Lesson 3: Project Scope Management: LINK

4. Project time management

4. Project time management

4.1 Project time management

4.2 Project activity definition and activity sequencing

4.3 Project activity duration estimation

4.4 Resource estimation

4.5 Rolling wave planning

4.6 Project schedule development

4.7 Critical path PM (CPM)

4.8 WBS

4.9 Use of Gantt chart

4.10 Project schedule control

4.1. Project time management

Act of planning, controlling, and executing specific activities, to increase efficiency and productivity.

It consists of 5 main phases as per PMBOK:

  1. Activity definition – establish the activities necessary to product the deliverables
  2. Activity sequencing – establish the dependencies between these activities
  3. Activity duration estimating – estimate the effort of work necessary to complete the tasks
  4. Schedule development – create the project schedule based on above estimates and on the necessary resources
  5. Schedule control – control the changes made to the schedule

4.2 Project activity definition and activity sequencing

Project activity definition

Activity definition will identify the deliverables at the lowest level in the WBS called the work package. Work packages are decomposed into smaller components called schedule activities to provide a basis for estimating, scheduling, executing, and monitoring+controlling project work.

Activity definitions rely on specific input processes like enterprise environmental factors, organisational process assets, project scope statement, the breakdown structure, the WBS dictionary, the PM plan that includes both schedule management and scope management plan.

The important outputs of it are: activity list, the resulting activity attributes, all requested changes, and any milestones.

Project activity sequencing

Reviews all activities in the WBS to identify relationships between them, and classifying all dependencies.

Dependencies can be external like unavailability of a new version of the tool in the market – or internal, like unavailability of a developer for the complete project.

Once all dependencies have been identified, a network diagram can be created to schematically show the sequencing of projects. In network diagrams, arrows represent tasks and are drawn to show dependencies. The completed network diagram can be used to identify the critical path of a project – the series of dependent activities that determine the  shortest possible duration of the project. To find the critical path, trace all paths represented by arrows through the network while summing the duration of all tasks.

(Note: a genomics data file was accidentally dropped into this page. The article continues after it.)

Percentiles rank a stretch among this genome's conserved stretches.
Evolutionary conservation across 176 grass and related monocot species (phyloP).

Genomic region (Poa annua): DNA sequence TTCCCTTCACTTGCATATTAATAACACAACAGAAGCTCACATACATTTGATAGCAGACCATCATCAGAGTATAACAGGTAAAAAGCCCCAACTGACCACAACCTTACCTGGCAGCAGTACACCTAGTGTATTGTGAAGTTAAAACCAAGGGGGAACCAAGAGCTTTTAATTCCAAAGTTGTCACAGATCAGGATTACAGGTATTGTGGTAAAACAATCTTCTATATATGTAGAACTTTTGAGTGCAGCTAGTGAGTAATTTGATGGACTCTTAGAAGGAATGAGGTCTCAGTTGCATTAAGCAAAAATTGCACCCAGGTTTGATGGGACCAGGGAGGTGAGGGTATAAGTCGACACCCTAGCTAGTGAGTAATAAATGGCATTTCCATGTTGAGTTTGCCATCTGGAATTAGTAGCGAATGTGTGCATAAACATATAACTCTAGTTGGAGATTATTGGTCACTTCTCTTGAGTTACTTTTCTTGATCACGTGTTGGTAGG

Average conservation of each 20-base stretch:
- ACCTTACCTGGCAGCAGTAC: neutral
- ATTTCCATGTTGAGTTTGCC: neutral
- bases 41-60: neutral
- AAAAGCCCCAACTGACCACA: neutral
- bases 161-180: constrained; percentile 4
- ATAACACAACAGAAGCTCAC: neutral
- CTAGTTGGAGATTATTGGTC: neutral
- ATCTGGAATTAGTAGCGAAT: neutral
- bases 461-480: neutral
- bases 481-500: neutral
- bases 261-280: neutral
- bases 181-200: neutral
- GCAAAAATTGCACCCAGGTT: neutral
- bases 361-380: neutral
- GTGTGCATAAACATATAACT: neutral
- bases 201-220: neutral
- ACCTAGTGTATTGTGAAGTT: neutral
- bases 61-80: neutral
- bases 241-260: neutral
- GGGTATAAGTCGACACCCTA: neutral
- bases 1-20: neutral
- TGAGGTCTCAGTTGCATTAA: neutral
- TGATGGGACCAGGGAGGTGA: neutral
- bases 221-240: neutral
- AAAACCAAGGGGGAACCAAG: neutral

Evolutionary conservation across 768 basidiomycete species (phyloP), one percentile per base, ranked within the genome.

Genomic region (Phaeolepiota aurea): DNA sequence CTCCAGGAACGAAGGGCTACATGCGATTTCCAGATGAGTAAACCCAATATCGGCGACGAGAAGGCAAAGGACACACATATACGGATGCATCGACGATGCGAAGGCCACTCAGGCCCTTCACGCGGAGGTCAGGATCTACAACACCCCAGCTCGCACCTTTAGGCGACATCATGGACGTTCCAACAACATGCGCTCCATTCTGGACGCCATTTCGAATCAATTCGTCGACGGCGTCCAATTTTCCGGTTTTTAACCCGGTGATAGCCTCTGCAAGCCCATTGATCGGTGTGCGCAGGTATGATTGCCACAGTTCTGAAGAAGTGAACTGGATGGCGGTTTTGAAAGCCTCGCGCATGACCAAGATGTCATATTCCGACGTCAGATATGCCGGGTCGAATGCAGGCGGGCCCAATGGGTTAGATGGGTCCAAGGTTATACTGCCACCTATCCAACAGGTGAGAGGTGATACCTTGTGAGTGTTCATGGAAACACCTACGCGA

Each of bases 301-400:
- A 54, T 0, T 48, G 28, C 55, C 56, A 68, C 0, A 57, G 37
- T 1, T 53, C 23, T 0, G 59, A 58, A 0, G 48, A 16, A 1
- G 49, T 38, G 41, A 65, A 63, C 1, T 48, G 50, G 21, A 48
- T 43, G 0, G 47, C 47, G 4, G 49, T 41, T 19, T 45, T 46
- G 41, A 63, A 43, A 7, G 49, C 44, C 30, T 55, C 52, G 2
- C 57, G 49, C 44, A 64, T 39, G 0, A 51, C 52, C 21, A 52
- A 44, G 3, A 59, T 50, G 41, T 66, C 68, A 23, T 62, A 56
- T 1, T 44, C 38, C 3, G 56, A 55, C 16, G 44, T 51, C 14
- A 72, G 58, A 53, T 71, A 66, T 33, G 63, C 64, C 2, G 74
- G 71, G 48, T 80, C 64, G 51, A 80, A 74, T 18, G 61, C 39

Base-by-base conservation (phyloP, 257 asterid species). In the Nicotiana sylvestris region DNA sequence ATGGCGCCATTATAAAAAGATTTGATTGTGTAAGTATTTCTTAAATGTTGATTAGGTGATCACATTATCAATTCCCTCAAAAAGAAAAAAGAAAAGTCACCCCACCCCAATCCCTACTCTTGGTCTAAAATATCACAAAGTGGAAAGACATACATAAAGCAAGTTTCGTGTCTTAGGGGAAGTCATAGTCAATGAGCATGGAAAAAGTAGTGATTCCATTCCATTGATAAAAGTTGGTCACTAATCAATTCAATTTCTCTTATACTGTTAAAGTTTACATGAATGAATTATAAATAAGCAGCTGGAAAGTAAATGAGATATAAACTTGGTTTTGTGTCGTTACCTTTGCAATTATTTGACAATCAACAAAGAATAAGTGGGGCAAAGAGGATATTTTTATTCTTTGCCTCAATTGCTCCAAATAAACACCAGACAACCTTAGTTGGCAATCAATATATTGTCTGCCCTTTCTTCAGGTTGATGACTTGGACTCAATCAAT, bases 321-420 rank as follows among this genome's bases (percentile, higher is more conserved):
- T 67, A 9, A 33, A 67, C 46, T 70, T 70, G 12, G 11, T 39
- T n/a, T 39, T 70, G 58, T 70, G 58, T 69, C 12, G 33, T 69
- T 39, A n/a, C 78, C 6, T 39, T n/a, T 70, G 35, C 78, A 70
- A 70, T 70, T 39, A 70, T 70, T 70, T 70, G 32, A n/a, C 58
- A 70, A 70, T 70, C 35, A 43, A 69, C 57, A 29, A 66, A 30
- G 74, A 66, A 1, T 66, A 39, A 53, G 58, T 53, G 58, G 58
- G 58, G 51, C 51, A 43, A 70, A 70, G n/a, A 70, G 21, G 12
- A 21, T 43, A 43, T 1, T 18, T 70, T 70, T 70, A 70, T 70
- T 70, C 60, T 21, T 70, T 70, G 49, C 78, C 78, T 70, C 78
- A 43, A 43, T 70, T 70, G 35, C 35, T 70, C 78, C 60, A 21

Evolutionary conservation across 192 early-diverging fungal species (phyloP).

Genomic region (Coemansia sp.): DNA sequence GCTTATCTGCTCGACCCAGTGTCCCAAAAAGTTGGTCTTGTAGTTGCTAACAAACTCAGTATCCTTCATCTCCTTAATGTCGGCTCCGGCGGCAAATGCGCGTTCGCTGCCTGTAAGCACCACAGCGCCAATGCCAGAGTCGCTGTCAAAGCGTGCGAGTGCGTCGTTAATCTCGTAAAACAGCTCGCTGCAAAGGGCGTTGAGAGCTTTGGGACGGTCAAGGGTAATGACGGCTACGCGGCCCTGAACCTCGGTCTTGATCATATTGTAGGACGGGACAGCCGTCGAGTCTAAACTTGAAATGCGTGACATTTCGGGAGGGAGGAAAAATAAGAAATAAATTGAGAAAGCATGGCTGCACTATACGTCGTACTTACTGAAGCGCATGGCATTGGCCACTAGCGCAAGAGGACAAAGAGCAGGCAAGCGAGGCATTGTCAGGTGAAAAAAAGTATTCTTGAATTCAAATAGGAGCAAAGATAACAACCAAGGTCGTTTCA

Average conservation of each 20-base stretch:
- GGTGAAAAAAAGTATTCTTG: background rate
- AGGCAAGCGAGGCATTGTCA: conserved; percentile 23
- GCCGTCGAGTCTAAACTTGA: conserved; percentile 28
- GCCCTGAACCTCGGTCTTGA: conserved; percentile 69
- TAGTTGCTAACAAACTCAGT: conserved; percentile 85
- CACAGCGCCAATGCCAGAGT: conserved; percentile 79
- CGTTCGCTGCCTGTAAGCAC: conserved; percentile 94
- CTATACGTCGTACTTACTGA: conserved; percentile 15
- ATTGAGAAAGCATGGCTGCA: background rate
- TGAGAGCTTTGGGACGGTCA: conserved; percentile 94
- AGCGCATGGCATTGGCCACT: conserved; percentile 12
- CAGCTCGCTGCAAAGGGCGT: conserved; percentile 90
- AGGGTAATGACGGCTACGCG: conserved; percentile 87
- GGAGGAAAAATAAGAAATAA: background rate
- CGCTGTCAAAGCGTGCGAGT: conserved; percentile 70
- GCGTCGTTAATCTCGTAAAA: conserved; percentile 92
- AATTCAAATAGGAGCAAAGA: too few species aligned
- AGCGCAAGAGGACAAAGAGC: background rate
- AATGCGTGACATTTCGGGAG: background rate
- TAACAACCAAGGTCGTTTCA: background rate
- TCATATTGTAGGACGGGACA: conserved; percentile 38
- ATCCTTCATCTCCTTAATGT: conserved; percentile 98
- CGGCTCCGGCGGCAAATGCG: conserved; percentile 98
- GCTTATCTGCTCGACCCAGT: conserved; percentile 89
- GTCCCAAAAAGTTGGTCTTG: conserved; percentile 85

Tools and techniques for activity sequencing

Precedence diagramming method (PDM)

Construct a network diagram using nodes to represent activities and connect them with arrows to show dependencies.

[Start] => [Phase1] => [Phase2] => [Finish]

This is a very simplistic representation of PDM. It is also called Activity-on Node (AON).

Dependencies are important as they show the direction (sequence) in which activities should occur.

There are 4 types of activity sequencing designs:

  • Finish-to-start relationship: if one activity must finish for another activity to start
  • Start-to-finish relationship: if one activity must start before another can finish
  • Start-to-start relationship: if one activity cannot start until another activity starts
  • Finish-to-finish relationship: if one activity cannot finish until another activity finishes

Arrow diagram method (ADM)

Construct a project network diagram using arrows for representing activities and connecting them at nodes to show dependencies. It is knows as Activity on Arrow and is less common than PDM.

Conditional diagramming methods

GERT (Graphical Evaluation and Review Technique) and System Dynamics models allow for non-sequential activities such as loops and conditional branches. Neither PDM nor ADM allows for these.

4.3 Project Activity Duration Estimation

The estimated project duration is based on sum of the activities. For an accurate estimation, several other factors need to be taken into account:

  • Constraints: Anything that restricts a project. Example: a developers vacation.
  • Assumptions: Need to be documented
  • Law of diminishing returns: Controls yields vs amount of labor available. Not all activities are effort-driven and many are of fixed duration. Hence, adding more programmers would not always mean reduced time.
  • Parkinson’s Law: States that work expands to fill the amount of time allowed.
  • Risks: Business risks can delay project work, need to be taken into account.

4.4. Resource Estimation

This process associates activities with the resources required to accomplish the work. It lists each type and amount, or quantity, of each required resource.

Activity resources can include:

  • Equipment
  • Material and supplies
  • Money
  • People

The inputs of resource estimation process are:

  • Enterprise environmental factors
  • Organisational process assets
  • Activity list
  • Activity attributes
  • Resource availability
  • Project management plan

The tools and techniques used for estimation are:

  • Expert judgement
  • Alternative analysis
  • Published estimating data
  • Project management software
  • Bottom-up estimating

The outputs are:

  • Activity resource requirements
  • Activity attributes (updates)
  • Resource breakdown structure
  • Resource calendar (updates)
  • Requested changes

4.5 Rolling wave planning

“It is not often possible to force the future activities in a project with consistent detail of the entire period. Therefore, planning is done in “waves” or stages, with the activities in the near term planned in detail and the activities in longer term left for future detailed planning. There may be in fact several planning waves, particularly if precise approach or resource requirement is dependant or conditioned on the near-term activities.”

– John Goodpasture

  • RWP is a technique that enables you to plan for a project as it unfolds. ie. to plan iteratively using Agile. You plan until you have visibility, implement, and then re-plan.
  • Example: If a project is expected to complete in 8 months, but we only have clarity for the first 3 months. Then, we would plan only for 3 months. This technique uses progressive elaboration.